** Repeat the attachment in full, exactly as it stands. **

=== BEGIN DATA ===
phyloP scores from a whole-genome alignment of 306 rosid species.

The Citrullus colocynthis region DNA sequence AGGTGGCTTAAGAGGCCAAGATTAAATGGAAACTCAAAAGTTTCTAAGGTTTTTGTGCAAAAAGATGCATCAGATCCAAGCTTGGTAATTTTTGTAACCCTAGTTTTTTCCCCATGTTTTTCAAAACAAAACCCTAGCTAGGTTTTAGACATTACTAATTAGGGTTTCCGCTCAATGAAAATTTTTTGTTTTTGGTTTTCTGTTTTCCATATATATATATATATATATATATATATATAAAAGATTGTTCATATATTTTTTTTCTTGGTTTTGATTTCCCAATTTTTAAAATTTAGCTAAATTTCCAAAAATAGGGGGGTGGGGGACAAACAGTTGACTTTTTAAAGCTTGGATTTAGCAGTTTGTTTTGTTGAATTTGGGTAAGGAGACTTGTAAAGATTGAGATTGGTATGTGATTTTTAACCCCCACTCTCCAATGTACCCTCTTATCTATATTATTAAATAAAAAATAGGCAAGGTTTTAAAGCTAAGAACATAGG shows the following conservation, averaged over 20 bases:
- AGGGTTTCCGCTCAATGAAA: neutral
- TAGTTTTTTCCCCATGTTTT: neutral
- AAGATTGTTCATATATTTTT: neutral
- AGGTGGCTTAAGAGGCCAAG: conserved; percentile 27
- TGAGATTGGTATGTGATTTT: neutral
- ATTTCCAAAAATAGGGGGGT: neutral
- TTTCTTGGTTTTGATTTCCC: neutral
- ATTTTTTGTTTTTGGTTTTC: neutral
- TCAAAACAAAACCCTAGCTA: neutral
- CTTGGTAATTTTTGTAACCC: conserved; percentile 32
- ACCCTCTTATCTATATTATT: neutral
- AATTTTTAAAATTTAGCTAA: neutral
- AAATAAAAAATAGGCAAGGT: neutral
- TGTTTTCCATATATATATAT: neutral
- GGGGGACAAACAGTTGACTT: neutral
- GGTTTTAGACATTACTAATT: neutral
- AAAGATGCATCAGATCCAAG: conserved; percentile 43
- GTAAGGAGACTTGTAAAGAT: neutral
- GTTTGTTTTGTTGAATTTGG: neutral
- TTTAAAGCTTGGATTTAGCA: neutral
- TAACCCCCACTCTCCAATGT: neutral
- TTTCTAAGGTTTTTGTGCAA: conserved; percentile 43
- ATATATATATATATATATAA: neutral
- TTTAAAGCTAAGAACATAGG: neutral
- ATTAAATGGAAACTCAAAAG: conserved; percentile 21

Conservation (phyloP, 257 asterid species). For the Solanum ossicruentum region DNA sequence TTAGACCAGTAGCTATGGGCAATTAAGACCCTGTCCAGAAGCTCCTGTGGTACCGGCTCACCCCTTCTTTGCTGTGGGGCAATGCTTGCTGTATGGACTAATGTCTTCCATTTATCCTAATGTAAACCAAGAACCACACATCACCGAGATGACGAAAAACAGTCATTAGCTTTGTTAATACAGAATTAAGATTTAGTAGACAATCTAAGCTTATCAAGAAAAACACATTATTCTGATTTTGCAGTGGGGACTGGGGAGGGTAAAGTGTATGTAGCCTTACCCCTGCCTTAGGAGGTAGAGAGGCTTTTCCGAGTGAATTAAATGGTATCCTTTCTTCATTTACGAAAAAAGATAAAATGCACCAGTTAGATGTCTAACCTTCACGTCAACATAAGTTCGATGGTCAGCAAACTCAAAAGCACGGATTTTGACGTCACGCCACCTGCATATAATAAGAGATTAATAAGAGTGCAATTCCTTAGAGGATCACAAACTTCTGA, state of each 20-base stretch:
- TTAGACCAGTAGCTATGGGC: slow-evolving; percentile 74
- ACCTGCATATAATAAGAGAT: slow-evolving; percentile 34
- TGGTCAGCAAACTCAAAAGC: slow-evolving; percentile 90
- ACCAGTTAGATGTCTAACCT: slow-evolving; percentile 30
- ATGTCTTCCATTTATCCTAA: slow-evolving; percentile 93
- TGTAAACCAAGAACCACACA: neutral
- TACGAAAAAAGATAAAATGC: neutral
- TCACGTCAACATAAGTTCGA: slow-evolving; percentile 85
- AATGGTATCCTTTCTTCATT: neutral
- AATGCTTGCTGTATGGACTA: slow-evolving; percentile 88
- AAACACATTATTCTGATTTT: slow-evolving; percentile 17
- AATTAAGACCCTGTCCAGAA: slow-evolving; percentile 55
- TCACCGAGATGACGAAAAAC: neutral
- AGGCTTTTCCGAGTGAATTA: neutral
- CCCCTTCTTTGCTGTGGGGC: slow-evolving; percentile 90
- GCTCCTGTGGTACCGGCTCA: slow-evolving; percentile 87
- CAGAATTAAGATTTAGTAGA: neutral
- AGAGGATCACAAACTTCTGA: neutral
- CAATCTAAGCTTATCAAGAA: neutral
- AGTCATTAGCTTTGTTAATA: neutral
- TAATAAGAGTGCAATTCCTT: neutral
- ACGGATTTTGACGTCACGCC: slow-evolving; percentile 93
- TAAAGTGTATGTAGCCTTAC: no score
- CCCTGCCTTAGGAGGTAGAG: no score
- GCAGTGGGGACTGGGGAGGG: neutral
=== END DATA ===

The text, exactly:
phyloP scores from a whole-genome alignment of 306 rosid species.

The Citrullus colocynthis region DNA sequence AGGTGGCTTAAGAGGCCAAGATTAAATGGAAACTCAAAAGTTTCTAAGGTTTTTGTGCAAAAAGATGCATCAGATCCAAGCTTGGTAATTTTTGTAACCCTAGTTTTTTCCCCATGTTTTTCAAAACAAAACCCTAGCTAGGTTTTAGACATTACTAATTAGGGTTTCCGCTCAATGAAAATTTTTTGTTTTTGGTTTTCTGTTTTCCATATATATATATATATATATATATATATATAAAAGATTGTTCATATATTTTTTTTCTTGGTTTTGATTTCCCAATTTTTAAAATTTAGCTAAATTTCCAAAAATAGGGGGGTGGGGGACAAACAGTTGACTTTTTAAAGCTTGGATTTAGCAGTTTGTTTTGTTGAATTTGGGTAAGGAGACTTGTAAAGATTGAGATTGGTATGTGATTTTTAACCCCCACTCTCCAATGTACCCTCTTATCTATATTATTAAATAAAAAATAGGCAAGGTTTTAAAGCTAAGAACATAGG shows the following conservation, averaged over 20 bases:
- AGGGTTTCCGCTCAATGAAA: neutral
- TAGTTTTTTCCCCATGTTTT: neutral
- AAGATTGTTCATATATTTTT: neutral
- AGGTGGCTTAAGAGGCCAAG: conserved; percentile 27
- TGAGATTGGTATGTGATTTT: neutral
- ATTTCCAAAAATAGGGGGGT: neutral
- TTTCTTGGTTTTGATTTCCC: neutral
- ATTTTTTGTTTTTGGTTTTC: neutral
- TCAAAACAAAACCCTAGCTA: neutral
- CTTGGTAATTTTTGTAACCC: conserved; percentile 32
- ACCCTCTTATCTATATTATT: neutral
- AATTTTTAAAATTTAGCTAA: neutral
- AAATAAAAAATAGGCAAGGT: neutral
- TGTTTTCCATATATATATAT: neutral
- GGGGGACAAACAGTTGACTT: neutral
- GGTTTTAGACATTACTAATT: neutral
- AAAGATGCATCAGATCCAAG: conserved; percentile 43
- GTAAGGAGACTTGTAAAGAT: neutral
- GTTTGTTTTGTTGAATTTGG: neutral
- TTTAAAGCTTGGATTTAGCA: neutral
- TAACCCCCACTCTCCAATGT: neutral
- TTTCTAAGGTTTTTGTGCAA: conserved; percentile 43
- ATATATATATATATATATAA: neutral
- TTTAAAGCTAAGAACATAGG: neutral
- ATTAAATGGAAACTCAAAAG: conserved; percentile 21

Conservation (phyloP, 257 asterid species). For the Solanum ossicruentum region DNA sequence TTAGACCAGTAGCTATGGGCAATTAAGACCCTGTCCAGAAGCTCCTGTGGTACCGGCTCACCCCTTCTTTGCTGTGGGGCAATGCTTGCTGTATGGACTAATGTCTTCCATTTATCCTAATGTAAACCAAGAACCACACATCACCGAGATGACGAAAAACAGTCATTAGCTTTGTTAATACAGAATTAAGATTTAGTAGACAATCTAAGCTTATCAAGAAAAACACATTATTCTGATTTTGCAGTGGGGACTGGGGAGGGTAAAGTGTATGTAGCCTTACCCCTGCCTTAGGAGGTAGAGAGGCTTTTCCGAGTGAATTAAATGGTATCCTTTCTTCATTTACGAAAAAAGATAAAATGCACCAGTTAGATGTCTAACCTTCACGTCAACATAAGTTCGATGGTCAGCAAACTCAAAAGCACGGATTTTGACGTCACGCCACCTGCATATAATAAGAGATTAATAAGAGTGCAATTCCTTAGAGGATCACAAACTTCTGA, state of each 20-base stretch:
- TTAGACCAGTAGCTATGGGC: slow-evolving; percentile 74
- ACCTGCATATAATAAGAGAT: slow-evolving; percentile 34
- TGGTCAGCAAACTCAAAAGC: slow-evolving; percentile 90
- ACCAGTTAGATGTCTAACCT: slow-evolving; percentile 30
- ATGTCTTCCATTTATCCTAA: slow-evolving; percentile 93
- TGTAAACCAAGAACCACACA: neutral
- TACGAAAAAAGATAAAATGC: neutral
- TCACGTCAACATAAGTTCGA: slow-evolving; percentile 85
- AATGGTATCCTTTCTTCATT: neutral
- AATGCTTGCTGTATGGACTA: slow-evolving; percentile 88
- AAACACATTATTCTGATTTT: slow-evolving; percentile 17
- AATTAAGACCCTGTCCAGAA: slow-evolving; percentile 55
- TCACCGAGATGACGAAAAAC: neutral
- AGGCTTTTCCGAGTGAATTA: neutral
- CCCCTTCTTTGCTGTGGGGC: slow-evolving; percentile 90
- GCTCCTGTGGTACCGGCTCA: slow-evolving; percentile 87
- CAGAATTAAGATTTAGTAGA: neutral
- AGAGGATCACAAACTTCTGA: neutral
- CAATCTAAGCTTATCAAGAA: neutral
- AGTCATTAGCTTTGTTAATA: neutral
- TAATAAGAGTGCAATTCCTT: neutral
- ACGGATTTTGACGTCACGCC: slow-evolving; percentile 93
- TAAAGTGTATGTAGCCTTAC: no score
- CCCTGCCTTAGGAGGTAGAG: no score
- GCAGTGGGGACTGGGGAGGG: neutral